STEVEN: I started on the first of May [2001]. They actually started shooting principal photography on the 26th of March, but I was on another show and didn’t become available until the latter part of April. I was running a television show called The Huntress on USA network, which unfortunately has been canceled, but that’s another story. Once I finished that season I just jumped on this show and started working. I started off with Zion: I had a bit of a paid vacation as a make up artist in that I sat and took a Polaroid of each and every one of the background people of Zion, all 1035. I talked to each one of them individually during the two and a half weeks it took us to go through costume fittings, make up discussions and hair discussions, and I didn’t have to lift a brush.

Then we started with the Smiths and the Burly Brawl, which is a wonderful little scene with 12 really great stunt men who had a damn good time; they got to fight every day. They rolled around, got hooked up to wires and flew around the room.

MATRIX: Was it a challenge to make the actors look like Hugo Weaving, the Agent Smith?

STEVEN: Luckily for us we actually did a bit of a coup in the Hair and Make Up Departments, we sort of triumphed over CG, which is not an easy thing to do these days. In that scene they have to recreate, seemingly, thousands and thousands of Hugos, and he has a very specific look. He has a receding hairline, a very English looking mouth, he’s got a bit of a pout to his face and certain coloration to his skin. So we took 12 stunt men of variant heights, variant skin tones, variant hairlines, shaved their heads back and had wigs made up.

We had 12 wigs done to match Hugo’s head and hair perfectly, so we had to shave these poor guys back to behind their ears. Some of them we were able to cut in a little hairline at the front, but most of them were long at the back and nothing on the top. We did a make up to match Hugo’s skin tones, we applied the wig, and got rid of the little black fuzz – when someone shaves their head you have that nice little gray hairline left over – we had to blend all that in so it looked like a real hairline and real skin.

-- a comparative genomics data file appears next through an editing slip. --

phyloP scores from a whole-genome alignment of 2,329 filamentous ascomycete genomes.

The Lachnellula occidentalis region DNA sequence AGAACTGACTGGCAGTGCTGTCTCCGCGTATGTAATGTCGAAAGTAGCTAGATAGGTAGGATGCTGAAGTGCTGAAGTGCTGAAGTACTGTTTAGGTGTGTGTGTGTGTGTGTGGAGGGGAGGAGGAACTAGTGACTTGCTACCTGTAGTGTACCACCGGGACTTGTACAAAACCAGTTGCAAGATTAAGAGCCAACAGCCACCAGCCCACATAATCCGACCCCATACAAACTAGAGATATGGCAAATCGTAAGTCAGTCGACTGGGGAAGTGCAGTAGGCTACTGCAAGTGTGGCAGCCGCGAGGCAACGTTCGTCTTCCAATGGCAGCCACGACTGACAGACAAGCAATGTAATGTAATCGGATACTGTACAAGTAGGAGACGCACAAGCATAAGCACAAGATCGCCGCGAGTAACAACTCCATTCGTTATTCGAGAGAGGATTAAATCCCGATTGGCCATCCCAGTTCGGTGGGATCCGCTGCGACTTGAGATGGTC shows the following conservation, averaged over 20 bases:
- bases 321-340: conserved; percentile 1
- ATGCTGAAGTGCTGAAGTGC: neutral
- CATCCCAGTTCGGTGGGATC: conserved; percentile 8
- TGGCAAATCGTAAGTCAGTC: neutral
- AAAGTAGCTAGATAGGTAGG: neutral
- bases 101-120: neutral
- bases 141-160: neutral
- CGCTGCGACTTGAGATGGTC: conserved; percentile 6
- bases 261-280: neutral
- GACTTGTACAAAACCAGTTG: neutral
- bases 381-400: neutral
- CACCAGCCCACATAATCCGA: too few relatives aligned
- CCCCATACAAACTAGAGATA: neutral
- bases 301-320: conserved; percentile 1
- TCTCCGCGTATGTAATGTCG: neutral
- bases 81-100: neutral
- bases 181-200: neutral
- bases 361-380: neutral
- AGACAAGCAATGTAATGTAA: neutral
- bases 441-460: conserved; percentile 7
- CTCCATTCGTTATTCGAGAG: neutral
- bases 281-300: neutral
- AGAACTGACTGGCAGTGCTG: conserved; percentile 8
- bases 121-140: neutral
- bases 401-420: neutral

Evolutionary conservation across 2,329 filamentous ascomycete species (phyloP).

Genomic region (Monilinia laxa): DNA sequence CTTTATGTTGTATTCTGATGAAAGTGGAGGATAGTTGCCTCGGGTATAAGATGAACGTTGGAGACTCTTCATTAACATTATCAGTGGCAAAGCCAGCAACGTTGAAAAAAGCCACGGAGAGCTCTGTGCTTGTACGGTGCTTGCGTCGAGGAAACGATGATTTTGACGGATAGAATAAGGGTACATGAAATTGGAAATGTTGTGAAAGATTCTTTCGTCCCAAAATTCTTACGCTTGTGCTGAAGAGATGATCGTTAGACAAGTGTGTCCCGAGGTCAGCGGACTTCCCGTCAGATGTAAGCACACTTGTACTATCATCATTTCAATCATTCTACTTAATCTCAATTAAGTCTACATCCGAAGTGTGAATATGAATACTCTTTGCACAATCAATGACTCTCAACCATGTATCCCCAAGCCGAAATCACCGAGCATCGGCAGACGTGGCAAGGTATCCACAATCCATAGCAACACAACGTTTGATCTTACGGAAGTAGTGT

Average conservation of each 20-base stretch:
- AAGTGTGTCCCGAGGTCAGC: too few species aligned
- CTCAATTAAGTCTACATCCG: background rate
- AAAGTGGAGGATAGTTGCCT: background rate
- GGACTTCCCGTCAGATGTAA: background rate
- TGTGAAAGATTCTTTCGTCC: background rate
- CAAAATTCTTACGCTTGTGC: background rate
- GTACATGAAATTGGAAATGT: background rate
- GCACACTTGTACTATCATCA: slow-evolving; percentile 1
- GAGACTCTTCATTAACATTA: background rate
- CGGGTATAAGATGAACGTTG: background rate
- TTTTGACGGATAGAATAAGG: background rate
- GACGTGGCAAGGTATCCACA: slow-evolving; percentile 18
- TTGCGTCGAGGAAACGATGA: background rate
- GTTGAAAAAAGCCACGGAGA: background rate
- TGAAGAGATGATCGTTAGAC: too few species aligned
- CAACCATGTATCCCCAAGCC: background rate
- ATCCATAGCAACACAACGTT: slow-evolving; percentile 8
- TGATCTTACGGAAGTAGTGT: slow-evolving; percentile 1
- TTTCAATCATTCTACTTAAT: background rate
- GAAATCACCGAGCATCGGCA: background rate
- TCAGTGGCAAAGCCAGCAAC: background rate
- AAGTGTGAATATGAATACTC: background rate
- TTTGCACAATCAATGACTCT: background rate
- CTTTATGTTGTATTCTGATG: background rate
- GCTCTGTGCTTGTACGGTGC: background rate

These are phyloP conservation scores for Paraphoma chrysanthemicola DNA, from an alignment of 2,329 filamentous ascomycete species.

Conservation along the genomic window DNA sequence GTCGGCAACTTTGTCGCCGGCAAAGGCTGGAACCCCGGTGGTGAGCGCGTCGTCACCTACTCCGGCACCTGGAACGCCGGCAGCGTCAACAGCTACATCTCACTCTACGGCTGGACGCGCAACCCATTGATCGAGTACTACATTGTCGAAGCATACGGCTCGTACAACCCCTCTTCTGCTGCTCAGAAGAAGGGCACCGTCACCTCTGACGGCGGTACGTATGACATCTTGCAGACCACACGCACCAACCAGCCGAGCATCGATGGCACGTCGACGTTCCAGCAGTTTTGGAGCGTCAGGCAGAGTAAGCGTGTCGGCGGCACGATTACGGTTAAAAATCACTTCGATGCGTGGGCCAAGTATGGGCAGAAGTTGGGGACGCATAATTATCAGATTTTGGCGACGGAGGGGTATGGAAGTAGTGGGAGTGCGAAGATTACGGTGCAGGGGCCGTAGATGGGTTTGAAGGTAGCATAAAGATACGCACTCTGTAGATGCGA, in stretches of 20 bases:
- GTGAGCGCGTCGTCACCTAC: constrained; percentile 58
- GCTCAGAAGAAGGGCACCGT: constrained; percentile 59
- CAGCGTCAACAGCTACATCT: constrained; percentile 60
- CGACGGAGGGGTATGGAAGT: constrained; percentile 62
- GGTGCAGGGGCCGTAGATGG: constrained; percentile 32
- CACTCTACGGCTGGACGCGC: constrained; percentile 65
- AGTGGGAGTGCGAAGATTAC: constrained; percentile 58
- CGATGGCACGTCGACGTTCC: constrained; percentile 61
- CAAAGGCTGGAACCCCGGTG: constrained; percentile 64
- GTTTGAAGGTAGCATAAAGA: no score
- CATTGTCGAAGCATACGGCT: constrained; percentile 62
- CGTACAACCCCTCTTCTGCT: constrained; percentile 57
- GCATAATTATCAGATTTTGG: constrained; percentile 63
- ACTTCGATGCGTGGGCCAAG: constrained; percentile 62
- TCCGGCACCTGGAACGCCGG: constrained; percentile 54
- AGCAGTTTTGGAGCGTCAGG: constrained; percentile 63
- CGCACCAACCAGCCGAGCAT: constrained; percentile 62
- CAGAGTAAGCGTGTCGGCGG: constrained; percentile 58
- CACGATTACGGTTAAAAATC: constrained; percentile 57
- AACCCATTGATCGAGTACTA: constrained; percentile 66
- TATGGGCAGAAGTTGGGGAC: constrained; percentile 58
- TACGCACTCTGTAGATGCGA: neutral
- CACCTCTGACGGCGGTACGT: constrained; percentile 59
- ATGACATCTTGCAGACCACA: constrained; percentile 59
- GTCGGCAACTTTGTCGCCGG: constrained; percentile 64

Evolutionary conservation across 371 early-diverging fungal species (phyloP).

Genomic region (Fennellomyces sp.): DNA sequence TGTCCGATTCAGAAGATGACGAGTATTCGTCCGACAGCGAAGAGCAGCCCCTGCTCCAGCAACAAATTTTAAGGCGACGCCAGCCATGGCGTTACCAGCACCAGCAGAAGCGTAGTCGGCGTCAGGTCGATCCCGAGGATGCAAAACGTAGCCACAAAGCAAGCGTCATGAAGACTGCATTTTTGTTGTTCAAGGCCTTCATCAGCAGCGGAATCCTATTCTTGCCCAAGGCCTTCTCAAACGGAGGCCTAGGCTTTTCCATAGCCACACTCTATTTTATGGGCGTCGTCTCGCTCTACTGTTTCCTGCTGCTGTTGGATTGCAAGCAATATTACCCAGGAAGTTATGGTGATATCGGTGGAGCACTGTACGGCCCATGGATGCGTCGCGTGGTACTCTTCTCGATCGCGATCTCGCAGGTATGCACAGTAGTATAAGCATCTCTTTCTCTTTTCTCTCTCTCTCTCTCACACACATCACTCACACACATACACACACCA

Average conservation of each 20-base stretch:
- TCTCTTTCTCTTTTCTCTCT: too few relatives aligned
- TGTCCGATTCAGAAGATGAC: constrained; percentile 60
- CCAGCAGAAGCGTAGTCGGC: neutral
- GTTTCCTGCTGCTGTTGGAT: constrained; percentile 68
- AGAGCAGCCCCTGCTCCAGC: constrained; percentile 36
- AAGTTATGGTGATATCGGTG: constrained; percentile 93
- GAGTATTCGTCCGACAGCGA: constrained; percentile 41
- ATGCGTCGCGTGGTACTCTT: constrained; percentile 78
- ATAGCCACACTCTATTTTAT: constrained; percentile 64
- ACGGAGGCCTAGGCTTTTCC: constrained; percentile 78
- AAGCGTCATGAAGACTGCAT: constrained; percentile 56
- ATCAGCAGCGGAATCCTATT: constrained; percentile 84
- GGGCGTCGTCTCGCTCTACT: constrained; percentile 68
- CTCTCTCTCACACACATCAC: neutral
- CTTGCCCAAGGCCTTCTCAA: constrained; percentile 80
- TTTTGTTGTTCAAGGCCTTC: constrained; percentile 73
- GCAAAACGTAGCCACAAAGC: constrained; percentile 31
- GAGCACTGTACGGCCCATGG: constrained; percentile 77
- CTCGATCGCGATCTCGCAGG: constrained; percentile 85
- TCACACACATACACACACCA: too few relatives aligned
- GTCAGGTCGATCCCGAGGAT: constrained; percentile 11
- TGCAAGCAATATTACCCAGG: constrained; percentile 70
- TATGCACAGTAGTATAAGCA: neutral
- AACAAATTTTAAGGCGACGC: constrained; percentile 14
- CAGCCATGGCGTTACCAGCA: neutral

I can tell you this much, the boys had a lot of fun on Friday nights when they went out to different night time activities together. I think they may have started a trend, when I start seeing heads shaved back that far out in the clubs, we’ll know they had an impact. With 12 of them they had to go out together because they felt like freaks individually, but together they were a force, damn it! They had a good time too, but I think every one of them, when we finished the brawl, shaved their heads, they were not about to walk around for the rest of their life with their heads half shaved. Of course, I think they’re going to be stuck with military films for the next 6 months until it grows back.

A couple of guys who doubled on THE MATRIX usually double other actors, and I know one in particular was a little unhappy when we shaved his head for the first time, because that sort of diced him for doubling that one actor for a couple of months. But he decided that working on THE MATRIX was a little bit more important to him, and I believe he’ll be going to Australia for another 10 months, so it was a good investment for him.